Great Smoky Mountains Fishing Report 02/02/15
Early this morning, it was warm, in the forties, but at 8:30 AM, the current time, the
temperature is falling fast. The wind has blown hard all night long and at times the
rain has been heavy enough to wake me up. It looks like the streams are all blown
out but starting to fall. About the only good news, is our Giant Redhead
Woodpeckers (Pleated Woodpeckers) are back. We saw them several times
yesterday afternoon. The are beautiful birds.
The forecast is saying that rain showers are likely before 1pm, then a chance of
snow showers but the radar is showing snow everywhere already this morning. . It will
be cloudy with a temperature falling to around 33 by 5pm. Northwest wind will be
around 15 mph, with gusts as high as 35 mph but I will assure you that the wind in
Pigeon Forge has hit a higher speed than that. The chance of precipitation is 60%. A
total daytime snow accumulation of less than a half inch possible. Tonight's low will
be around 18.
Tuesday will be sunny with a high near 47. The wind will be from the west around 5
mph in the afternoon.
Smoky Mountain Stream Conditions:
The streams with links that have nearby USGS Station Real-time stream data: Click
to links to see updates:
Little River: Rate 1100 cfs at 3.55 ft.
(good wading conditions up to 250 cfs, and with extra caution up to 400 cfs)
Oconaluftee River: Rate 1900 cfs at 3.44 ft.
(good wading conditions up to 500 cfs, and with extra caution up to 700 cfs)
Cataloochee Creek: Rate 381 cfs at 3.45 ft (This gauge is also messed up due to
ice) (good wading conditions up to 125 with extra caution up to 150 cfs)
Little Pigeon River doesn't have a station nearby. According to the rain precip
map, I'm sure it is blown out.
Hazel Creek and the other larger NC streams flowing into Fontana Lake. According
to the rain precip map, is it is blown out.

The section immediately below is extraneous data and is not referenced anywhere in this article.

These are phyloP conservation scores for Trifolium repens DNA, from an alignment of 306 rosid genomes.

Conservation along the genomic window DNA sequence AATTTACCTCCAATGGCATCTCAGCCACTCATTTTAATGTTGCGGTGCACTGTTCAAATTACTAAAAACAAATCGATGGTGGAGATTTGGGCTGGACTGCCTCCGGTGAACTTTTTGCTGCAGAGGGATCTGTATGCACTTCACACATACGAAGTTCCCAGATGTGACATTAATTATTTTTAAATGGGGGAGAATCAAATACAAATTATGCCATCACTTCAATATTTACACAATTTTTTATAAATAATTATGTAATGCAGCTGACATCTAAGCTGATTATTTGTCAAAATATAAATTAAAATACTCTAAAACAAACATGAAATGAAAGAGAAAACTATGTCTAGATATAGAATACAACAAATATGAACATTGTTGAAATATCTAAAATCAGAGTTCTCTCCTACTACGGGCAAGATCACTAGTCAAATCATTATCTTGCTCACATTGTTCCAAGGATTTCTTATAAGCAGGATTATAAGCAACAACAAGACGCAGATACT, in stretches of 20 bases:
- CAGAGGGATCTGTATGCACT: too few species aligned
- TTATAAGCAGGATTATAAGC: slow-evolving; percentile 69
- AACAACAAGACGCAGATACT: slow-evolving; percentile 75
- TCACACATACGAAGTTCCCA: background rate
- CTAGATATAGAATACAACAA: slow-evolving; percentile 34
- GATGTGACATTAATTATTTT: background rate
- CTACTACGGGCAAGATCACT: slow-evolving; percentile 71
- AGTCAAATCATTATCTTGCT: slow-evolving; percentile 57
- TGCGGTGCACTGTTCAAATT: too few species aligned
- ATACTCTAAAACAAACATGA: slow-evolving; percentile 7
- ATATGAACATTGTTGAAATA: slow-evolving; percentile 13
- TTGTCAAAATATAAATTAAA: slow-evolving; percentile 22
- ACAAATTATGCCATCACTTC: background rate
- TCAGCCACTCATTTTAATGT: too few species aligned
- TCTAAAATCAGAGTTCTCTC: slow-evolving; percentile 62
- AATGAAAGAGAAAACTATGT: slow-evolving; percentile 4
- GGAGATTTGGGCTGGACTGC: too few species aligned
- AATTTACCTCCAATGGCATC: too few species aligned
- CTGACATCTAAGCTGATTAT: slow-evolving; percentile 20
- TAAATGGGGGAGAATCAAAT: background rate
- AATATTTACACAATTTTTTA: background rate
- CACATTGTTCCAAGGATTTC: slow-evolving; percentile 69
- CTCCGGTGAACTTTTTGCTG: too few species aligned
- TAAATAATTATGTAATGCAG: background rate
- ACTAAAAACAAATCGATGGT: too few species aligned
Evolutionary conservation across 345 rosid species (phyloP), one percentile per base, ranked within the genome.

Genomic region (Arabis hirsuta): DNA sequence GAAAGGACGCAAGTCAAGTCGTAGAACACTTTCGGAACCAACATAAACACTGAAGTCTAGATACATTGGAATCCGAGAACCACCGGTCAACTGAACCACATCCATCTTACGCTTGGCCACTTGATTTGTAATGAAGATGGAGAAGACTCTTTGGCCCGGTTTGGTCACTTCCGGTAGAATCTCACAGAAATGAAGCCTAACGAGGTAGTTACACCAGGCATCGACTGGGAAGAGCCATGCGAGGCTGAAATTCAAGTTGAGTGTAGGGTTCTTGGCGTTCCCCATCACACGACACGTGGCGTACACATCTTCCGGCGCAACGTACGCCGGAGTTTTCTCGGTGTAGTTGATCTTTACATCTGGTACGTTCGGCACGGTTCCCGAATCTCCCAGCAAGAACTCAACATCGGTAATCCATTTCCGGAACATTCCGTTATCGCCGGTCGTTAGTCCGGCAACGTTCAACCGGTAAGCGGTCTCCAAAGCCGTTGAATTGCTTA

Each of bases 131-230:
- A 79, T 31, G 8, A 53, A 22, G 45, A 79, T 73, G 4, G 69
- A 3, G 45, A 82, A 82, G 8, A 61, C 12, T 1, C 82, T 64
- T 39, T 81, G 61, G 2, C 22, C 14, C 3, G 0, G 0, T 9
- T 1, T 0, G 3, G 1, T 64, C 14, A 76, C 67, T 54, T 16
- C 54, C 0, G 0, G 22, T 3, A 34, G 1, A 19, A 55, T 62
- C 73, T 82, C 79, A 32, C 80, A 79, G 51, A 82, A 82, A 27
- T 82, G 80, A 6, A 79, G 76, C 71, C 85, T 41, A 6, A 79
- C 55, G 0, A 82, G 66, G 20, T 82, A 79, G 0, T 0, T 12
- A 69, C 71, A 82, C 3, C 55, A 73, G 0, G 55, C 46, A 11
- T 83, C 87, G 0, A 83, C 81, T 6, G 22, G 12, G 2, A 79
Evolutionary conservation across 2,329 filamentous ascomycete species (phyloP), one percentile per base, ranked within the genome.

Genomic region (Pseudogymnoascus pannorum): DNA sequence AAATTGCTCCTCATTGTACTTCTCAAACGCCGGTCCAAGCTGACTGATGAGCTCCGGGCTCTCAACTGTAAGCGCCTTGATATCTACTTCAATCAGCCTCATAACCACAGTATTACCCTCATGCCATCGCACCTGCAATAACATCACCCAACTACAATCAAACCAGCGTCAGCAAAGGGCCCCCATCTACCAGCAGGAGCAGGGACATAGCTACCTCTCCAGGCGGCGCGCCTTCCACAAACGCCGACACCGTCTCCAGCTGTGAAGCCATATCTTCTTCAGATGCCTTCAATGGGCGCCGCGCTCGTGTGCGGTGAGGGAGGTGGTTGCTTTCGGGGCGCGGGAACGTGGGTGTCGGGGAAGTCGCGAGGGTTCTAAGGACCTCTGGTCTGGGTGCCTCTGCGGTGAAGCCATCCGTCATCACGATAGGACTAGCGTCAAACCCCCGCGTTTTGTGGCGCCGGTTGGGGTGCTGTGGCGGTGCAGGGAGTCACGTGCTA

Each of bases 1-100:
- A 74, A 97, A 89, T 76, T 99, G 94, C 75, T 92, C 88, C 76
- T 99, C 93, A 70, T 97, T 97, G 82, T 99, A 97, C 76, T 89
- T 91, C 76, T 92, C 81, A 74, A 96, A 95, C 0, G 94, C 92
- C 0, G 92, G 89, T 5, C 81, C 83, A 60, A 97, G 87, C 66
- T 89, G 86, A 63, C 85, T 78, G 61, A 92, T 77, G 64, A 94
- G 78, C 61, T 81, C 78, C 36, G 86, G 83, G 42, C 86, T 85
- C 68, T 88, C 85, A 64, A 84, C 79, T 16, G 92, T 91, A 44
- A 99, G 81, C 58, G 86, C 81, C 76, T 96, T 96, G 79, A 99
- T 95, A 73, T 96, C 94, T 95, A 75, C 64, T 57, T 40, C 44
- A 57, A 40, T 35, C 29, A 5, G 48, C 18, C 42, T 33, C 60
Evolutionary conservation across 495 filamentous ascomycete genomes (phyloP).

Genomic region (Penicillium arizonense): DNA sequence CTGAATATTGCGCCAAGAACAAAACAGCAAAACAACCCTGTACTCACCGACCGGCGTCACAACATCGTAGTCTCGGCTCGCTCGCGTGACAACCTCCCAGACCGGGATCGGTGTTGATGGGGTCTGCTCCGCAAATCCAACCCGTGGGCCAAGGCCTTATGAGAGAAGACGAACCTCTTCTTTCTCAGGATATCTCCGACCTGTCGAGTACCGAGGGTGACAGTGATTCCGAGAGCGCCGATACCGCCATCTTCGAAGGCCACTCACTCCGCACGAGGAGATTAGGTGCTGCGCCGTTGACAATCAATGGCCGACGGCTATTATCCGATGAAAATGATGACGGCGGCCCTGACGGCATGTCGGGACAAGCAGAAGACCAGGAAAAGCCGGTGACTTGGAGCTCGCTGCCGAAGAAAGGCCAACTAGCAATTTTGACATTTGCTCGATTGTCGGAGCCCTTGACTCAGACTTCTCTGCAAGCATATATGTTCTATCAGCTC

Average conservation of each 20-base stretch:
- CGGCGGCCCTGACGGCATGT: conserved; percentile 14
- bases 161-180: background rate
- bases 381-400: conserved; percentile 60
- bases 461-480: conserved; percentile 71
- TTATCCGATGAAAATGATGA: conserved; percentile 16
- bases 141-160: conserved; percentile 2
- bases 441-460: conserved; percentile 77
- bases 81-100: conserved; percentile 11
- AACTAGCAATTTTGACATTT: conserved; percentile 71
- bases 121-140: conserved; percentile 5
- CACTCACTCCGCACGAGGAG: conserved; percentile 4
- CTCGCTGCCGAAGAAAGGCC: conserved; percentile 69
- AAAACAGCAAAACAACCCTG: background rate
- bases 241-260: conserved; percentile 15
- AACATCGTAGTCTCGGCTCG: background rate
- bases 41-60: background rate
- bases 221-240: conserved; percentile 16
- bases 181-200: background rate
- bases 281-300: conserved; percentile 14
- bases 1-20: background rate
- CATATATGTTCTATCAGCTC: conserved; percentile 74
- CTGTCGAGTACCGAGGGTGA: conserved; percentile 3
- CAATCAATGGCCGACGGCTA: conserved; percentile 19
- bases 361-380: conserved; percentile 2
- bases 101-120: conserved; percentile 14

Current Recommended Streams: None today
Recommended Trout Flies:
1. Blue-winged Olives:
Hook Size 20/18
2. Brown and White Belly Sculpins:
Hook Size 6
3. Cream Midges: 20/22
4. Winter Stoneflies: 16/18
5. Little Brown Stoneflies: 14
Recommended Fishing Strategy:
Keep in mind, the strategies I am recommending is for the maximum odds
of catching numbers of fish. Many prefer or favor a dry fly and by all means there
isn't anything wrong with that. It's just a fact that if nothing is hatching at the time, it
reduces your odds of success. You can still probably hook some trout, just not as
many as if you fish subsurface. Of course, this is also based on using good
techniques and the right flies. Some guys don't know how to fish below the surface.
Until I spotted something hatching, assuming I was fishing a low to mid elevation
stream, I would fish a size 18 Blue-winged Olive nymph. Many of the species of
mayflies called Blue-winged Olives are bi-brooded, meaning they hatch twice a year.
They are swimming nymphs that dart around in short spurts and hide wherever they
can. They don't stay wedged up under the rocks like most of the other mayfly
nymphs, the majority of which are clingers. Winter stoneflies should begin crawling
out of the water to hatch and Little Brown stoneflies will start very soon, if not already.
If the water is below 43 degrees, I would switch to a Cream Midge larva and Cream
Midge Pupa tandem rig, with the larva the bottom fly and the pupa above it.
If you spot something hatching, it will most likely be Cream Midges, Winter stoneflies
or small Blue-winged Olives. Switch to the adult Cream Midge, if it is midges
hatching, Winter stonefly, or the BWO Dun or emerger, if it is the BWOs.
Tips for Beginners:
Learn to imitate the most plentiful and available insects and other foods at the time
you are fishing, or continue to use trial and error methods and forever be a mediocre
Tips for the Self Proclaimed Experts:
Whatever Hits Me:
Copyright 2015 James Marsh
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